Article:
From Cranberry Township, Pennsylvania, USA:
I have a 12-year-old son who has had type 1 diabetes for three years. I was recently introduced to a mom who's 13-year-old son was just diagnosed two months ago. We have had some very in depth conversations and something she told me doesn't sit well with me. Her son is to go on a field trip this spring to an amusement park with his eighth grade class. He will only be four or five months into his diabetes journey. My friend, his mother, asked the school principal if she could chaperone this field trip because of her son's diabetes. The principal told her that only teachers are to be on this field trip and that no nurse is going. The principal, who himself has diabetes, stated the amusement park nurse would suffice if something goes wrong. My friend pleaded with him to let her go and he flippantly told her that her son would be fine. I think this is illegal, but I'm not sure. I would have thought they would welcome the mom to be nearby in case something were to go wrong. I'm a parent of a diabetic, too, and I just can't understand this. Please tell me know if there are laws to support my friend.
Please ask the parent to call the American Diabetes Association at 1-800-DIABETES if s/he wishes to receive assistance. Also, a wealth of information may be found on the ADA web site about School Discrimination.
Does this child have a Section 504 Plan or an IEP? A provision for field trips should be written into the plan to reflect a safe arrangement acceptable to parent and school. It is the school's legal obligation to provide trained personnel to accompany the child on the field trip. One option might be to let the parent come along. With that said, if there is limited room on the bus, and I suspect this may be the reason that only teachers are chaperones, then it may very well be a problem of logistics. Also, I am wondering if the child wants the parent to come along as many teenagers at this point prefer that parent did not as they just want to be like their classmates and having the parent come along may cause the child to feel different and uncomfortable.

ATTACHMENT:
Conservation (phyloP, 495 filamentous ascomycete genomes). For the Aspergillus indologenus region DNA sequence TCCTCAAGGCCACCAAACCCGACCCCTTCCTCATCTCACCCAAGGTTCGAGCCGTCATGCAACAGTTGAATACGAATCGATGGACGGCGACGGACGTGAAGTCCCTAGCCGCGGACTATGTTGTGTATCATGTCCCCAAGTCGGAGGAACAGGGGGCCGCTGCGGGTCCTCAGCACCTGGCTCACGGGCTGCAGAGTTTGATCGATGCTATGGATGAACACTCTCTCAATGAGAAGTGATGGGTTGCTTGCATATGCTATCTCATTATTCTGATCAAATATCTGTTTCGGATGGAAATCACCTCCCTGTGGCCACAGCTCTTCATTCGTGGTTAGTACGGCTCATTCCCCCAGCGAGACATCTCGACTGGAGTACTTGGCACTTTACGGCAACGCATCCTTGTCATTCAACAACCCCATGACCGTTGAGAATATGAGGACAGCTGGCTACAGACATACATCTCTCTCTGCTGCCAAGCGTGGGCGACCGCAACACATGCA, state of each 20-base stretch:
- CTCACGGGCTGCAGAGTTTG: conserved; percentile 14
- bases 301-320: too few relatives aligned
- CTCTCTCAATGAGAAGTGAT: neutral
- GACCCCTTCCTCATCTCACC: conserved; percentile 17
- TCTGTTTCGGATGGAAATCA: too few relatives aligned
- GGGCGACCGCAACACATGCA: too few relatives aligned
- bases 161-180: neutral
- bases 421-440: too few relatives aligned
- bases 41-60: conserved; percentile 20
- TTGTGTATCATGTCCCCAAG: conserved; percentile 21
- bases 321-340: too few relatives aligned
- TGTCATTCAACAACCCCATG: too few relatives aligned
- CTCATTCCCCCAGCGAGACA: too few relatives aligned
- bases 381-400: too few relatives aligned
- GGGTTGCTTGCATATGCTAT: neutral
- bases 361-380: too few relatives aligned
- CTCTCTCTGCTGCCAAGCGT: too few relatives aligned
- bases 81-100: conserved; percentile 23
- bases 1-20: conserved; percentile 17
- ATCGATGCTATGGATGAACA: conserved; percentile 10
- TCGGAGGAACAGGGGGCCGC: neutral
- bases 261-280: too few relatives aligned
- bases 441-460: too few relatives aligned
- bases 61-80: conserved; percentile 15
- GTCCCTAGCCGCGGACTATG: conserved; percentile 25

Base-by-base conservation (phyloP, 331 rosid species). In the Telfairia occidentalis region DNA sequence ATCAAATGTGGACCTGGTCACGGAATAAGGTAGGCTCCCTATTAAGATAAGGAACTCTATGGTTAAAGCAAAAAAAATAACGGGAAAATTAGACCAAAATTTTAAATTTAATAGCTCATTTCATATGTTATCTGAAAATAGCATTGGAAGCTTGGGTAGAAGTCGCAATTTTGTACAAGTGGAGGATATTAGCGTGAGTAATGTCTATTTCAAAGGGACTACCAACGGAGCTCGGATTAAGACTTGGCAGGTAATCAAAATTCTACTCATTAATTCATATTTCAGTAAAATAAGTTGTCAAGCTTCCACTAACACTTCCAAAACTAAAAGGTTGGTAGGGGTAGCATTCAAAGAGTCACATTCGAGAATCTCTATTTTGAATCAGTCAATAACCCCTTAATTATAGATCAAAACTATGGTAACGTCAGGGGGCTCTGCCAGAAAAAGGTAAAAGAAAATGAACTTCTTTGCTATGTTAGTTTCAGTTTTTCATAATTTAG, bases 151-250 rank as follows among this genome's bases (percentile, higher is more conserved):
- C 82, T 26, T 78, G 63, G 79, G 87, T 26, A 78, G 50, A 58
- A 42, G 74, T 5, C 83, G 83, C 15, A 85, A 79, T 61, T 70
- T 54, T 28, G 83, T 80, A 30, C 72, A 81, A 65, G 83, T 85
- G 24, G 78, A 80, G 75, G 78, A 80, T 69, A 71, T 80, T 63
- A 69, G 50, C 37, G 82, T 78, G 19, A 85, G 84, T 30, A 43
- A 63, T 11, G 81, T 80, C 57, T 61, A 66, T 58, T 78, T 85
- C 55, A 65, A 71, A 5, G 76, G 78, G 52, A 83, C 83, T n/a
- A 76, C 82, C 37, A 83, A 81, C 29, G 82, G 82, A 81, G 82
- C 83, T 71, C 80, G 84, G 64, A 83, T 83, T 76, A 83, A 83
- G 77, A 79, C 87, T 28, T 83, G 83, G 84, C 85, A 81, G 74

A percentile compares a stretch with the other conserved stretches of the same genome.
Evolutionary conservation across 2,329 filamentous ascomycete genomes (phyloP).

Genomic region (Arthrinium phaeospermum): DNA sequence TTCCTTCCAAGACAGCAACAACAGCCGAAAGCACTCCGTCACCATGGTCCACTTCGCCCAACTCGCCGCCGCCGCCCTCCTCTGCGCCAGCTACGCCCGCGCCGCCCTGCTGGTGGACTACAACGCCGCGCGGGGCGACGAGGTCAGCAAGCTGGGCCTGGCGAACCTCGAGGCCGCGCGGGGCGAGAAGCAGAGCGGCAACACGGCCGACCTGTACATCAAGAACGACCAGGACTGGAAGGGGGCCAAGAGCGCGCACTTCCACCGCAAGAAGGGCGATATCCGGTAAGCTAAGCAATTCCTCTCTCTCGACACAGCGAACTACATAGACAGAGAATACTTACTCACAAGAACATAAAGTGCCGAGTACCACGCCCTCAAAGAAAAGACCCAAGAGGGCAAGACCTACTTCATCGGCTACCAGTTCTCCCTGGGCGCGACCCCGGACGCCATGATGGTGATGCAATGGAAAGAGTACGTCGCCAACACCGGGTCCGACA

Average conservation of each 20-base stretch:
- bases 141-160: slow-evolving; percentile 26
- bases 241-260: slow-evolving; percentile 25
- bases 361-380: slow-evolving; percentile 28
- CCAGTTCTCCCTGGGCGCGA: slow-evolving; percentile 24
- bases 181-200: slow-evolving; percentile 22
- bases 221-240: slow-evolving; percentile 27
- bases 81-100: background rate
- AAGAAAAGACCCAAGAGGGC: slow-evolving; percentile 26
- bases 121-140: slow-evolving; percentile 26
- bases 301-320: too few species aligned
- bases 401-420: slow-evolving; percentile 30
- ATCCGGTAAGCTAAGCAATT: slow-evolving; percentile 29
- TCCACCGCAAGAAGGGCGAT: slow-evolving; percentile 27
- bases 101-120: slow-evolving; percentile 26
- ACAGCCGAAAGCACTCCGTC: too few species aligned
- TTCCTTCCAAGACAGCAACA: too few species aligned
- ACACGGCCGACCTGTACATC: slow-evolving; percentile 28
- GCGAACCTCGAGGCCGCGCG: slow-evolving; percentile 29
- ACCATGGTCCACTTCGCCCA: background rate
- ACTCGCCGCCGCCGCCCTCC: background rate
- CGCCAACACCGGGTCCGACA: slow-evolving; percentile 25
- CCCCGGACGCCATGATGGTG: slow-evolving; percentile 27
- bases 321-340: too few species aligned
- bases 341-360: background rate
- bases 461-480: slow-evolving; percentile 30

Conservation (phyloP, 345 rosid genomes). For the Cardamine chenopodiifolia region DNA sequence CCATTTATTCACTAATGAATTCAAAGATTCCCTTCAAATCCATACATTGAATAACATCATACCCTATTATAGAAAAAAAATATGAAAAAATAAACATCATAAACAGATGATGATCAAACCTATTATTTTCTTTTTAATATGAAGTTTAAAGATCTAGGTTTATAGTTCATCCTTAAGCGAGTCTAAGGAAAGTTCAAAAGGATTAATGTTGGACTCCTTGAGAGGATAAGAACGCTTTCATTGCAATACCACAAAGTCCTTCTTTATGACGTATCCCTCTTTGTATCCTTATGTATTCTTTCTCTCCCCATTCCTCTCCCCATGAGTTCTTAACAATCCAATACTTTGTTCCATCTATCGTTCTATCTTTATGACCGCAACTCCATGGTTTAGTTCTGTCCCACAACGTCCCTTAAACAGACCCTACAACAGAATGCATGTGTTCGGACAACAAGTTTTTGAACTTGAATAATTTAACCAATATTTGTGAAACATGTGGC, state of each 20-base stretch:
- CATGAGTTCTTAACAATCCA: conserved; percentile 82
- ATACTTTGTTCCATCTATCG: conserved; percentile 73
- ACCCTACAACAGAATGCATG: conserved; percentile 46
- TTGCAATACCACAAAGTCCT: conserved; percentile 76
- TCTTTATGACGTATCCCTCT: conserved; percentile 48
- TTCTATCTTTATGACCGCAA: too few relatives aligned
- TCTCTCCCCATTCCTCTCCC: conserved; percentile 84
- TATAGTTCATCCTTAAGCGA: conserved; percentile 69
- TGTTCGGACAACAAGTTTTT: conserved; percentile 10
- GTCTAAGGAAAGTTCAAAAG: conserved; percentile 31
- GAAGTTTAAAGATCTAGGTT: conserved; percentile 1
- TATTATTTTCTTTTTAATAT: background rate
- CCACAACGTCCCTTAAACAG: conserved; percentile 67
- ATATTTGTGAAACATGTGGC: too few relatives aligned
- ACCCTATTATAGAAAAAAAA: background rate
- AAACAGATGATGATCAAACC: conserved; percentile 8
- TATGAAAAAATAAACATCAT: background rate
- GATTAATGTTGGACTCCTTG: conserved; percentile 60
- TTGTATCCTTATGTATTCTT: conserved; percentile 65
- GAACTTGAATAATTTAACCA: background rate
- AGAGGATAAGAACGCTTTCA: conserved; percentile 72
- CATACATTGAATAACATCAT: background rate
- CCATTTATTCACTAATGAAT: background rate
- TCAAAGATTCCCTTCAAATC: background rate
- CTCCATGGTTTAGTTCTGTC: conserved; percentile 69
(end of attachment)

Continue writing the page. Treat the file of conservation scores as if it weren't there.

If parent feels strongly about going, then one alternative might be to take her or his private car and drive to the site. Regardless, the school is obligated to provide a trained staff member on the bus and does not meet its legal obligation by relying upon the amusement park nurse. If the principal with diabetes has type 1 and has received child-specific training then this might be a viable option.
Original posting 18 Mar 2008
Posted to School and Daycare
Last Updated: Tuesday April 06, 2010 15:10:16
This Internet site provides information of a general nature and is designed for educational purposes only. If you have any concerns about your own health or the health of your child, you should always consult with a physician or other health care professional.
This site is published by T-1 Today, Inc. (d/b/a Children with Diabetes), a 501c3 not-for-profit organization, which is responsible for its contents. Our mission is to provide education and support to families living with type 1 diabetes.
© Children with Diabetes, Inc. 1995-2016. Comments and Feedback.